Populations of Antarctic lake microbial communities change with the seasons.
Light-harvesting bacteria (phototrophs) in Antarctica’s Ace Lake defy the norm when it comes to nutrient cycling in polar regions. While microbial populations in other Antarctic lakes and the nearby Southern Ocean shift from phototrophs to archaea when sunlight becomes scant, Ace Lake’s bacteria instead go through a boom and bust cycle aligned with light availability.
A long-running time-series study offers a first glimpse into a full season’s cycle of this polar environment. This cycle suggests a reliance on photosynthesis to maintain nutrient cycling that evolved separately from other similar systems, and offers new clues into a unique environment in the natural world.
From the polar regions to the deep ocean, cold environments occupy more space on Earth than any other ecosystem. Therefore, understanding the microbial activity that dominates these polar environments greatly contributes to our larger understanding of carbon and other nutrient cycles on a global scale.
Ace Lake, located in the Vestfold Hills in East Antarctica, was separated from the Southern Ocean roughly 5-7,000 years ago and has been well-studied by many researchers for nearly five decades. In these frigid systems, where organisms higher up in the food web like fish do not exist, nutrient cycling takes place only on a microbial level.
Previous studies focused on the Southern Ocean have found that in winter months, when sunlight is nonexistent, the bacteria are replaced by carbon-fixing archaea. Although Ace Lake was formed from the Southern Ocean long ago, this shift to archaea being the main producer doesn’t occur here. Understanding this fundamental difference offers new insight into the primary producers fueling our planet’s biogeochemical cycles.
Water samples from Ace Lake were collected over a 10-year period and sent to JGI for metagenomic sequencing. A study recently published in Microbiome shows that the way nutrients flow through the ecosystem of Ace Lake is different than nearby Antarctic lakes of similar origin. The study was led by Rick Cavicchioli, professor at the University of New South Wales, Australia, and included researchers at the U.S. Department of Energy (DOE) Joint Genome Institute (JGI), a DOE Office of Science User Facility located at Lawrence Berkeley National Laboratory (Berkeley Lab). The work was enabled by the JGI’s Community Science Program.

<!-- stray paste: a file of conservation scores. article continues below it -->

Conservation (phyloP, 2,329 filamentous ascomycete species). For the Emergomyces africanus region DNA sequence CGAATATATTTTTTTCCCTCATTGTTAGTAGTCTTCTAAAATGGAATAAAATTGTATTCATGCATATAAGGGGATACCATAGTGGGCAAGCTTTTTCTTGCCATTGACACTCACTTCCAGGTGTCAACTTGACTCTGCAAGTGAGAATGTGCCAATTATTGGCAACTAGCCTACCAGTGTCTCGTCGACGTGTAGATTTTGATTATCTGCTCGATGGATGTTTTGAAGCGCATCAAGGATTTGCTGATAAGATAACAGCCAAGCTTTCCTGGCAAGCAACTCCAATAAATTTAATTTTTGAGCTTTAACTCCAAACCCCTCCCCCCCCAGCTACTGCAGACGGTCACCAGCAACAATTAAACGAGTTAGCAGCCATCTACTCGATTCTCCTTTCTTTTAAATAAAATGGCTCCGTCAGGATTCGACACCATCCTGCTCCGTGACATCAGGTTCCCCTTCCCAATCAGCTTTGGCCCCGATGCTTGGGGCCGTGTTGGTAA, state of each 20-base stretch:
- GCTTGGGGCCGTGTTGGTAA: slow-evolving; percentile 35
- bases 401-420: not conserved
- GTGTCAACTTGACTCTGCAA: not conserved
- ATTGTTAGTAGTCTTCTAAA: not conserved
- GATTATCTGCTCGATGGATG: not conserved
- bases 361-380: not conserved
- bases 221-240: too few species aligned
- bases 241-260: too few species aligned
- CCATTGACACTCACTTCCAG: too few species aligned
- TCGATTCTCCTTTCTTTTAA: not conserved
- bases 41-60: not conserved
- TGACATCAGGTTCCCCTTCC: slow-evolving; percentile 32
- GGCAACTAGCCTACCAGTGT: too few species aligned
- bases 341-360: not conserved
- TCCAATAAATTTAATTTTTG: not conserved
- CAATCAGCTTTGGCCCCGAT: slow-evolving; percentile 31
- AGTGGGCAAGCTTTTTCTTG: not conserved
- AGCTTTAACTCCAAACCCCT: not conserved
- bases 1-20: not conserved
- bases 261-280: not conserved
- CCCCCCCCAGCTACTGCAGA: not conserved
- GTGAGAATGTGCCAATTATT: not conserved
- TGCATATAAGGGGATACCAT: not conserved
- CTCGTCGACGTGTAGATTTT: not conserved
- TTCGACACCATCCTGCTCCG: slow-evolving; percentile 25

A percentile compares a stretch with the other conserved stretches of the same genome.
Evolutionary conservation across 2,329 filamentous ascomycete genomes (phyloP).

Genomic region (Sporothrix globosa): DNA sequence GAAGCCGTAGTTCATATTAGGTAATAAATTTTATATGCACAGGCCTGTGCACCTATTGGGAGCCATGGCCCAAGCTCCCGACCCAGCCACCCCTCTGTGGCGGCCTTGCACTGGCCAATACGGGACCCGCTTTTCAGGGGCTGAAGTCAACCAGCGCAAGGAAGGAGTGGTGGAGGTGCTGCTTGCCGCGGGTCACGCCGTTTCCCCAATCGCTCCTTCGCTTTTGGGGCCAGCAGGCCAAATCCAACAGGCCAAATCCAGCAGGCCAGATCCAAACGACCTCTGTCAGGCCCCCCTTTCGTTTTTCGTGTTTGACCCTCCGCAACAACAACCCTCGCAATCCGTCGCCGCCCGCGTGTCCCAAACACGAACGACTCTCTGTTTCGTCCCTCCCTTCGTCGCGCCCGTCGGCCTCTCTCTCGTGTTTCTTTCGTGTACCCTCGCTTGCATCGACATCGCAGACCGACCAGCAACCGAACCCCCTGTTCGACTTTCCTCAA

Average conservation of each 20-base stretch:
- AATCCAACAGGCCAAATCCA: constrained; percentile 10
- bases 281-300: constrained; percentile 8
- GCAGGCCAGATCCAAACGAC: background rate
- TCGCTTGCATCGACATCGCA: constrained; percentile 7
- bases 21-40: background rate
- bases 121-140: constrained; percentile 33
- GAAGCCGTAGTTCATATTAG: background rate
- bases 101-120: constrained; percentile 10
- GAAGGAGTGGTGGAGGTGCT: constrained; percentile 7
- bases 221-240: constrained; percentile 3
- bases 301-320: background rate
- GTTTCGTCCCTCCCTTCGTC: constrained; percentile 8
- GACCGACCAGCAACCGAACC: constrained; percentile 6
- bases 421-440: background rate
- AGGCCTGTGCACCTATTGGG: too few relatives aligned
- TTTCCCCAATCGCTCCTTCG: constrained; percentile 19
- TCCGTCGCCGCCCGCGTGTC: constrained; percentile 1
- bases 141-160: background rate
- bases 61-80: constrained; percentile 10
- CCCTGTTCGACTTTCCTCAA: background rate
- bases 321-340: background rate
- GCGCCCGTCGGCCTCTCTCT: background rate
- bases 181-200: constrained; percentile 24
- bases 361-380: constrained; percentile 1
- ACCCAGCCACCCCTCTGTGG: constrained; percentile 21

For most months each year, Ace Lake is covered in thick ice, with a combination of marine and freshwater below. This stratified mixture holds oxygenated water up top and anoxic water below. Cavicchioli and his team took samples from all three sections of the stratified water and determined that the microbial communities look very different across each section.
The biggest changes occur in the top portions of the lake, they found. Near the lower portion of the top layer, known as the interface, there is a strong chemical and salinity gradient — and green sulfur bacteria, Chlorobium, blooms. The specific mixture of light and salinity in this portion of the lake provides everything the bacteria needs to survive.
In December, January and February, the polar region’s summer months, this study found that the green sulfur bacteria population spiked to 83%, only to dramatically fall to 1% in early spring and rebound by the late spring. Preliminary observations regarding the contributions of algae and viruses to the ecosystem were noted, but require further exploration.
Ramana Madupu, Ph.D.
Program Manager, DOE Joint Genome Institute
Biological Systems Sciences Division
Office of Biological and Environmental Research
Office of Science
US Department of Energy
Emiley A. Eloe-Fadrosh, Ph.D.
Metagenome Program Head
Environmental Genomics Group Lead
Rick Cavicchioli, Ph.D.
The University of New South Wales, Australia, Professor
This work was supported by the Australian Research Council (DP150100244) and the Australian Antarctic Science program (project 4031). The work conducted by the US Department of Energy Joint Genome Institute, a DOE Office of Science User Facility, is supported by the Office of Science of the US Department of Energy under contract no. DE-AC02-05CH11231. Computational analyses at UNSW Sydney were performed on the computational cluster Katana, supported by the Faculty of Science.
- Panwar Pet al. Influence of the polar light cycle on seasonal dynamics of an Antarctic lake microbial community. Microbiome. 2020 August 9. doi: 10.1186/s40168-020-00889-8
- Nature Reviews Microbiology Behind the Paper blog: “Antarctica – what it takes to get down and back out of the rabbit hole”
- Microbiome video: How microbes of an Antarctic lake have adapted to the polar light cycle
- JGI Community Science Program
- CSP 2015 Proposal: Seasonal variation in Antarctic microbial communities: ecology, stability and susceptibility to ecosystem change
- JGI Science Highlight: Cultivating Symbiotic Antarctic Microbes
- JGI Science Highlight: Defining a Pan-Genome for Antarctic Archaea
By: Ashleigh Papp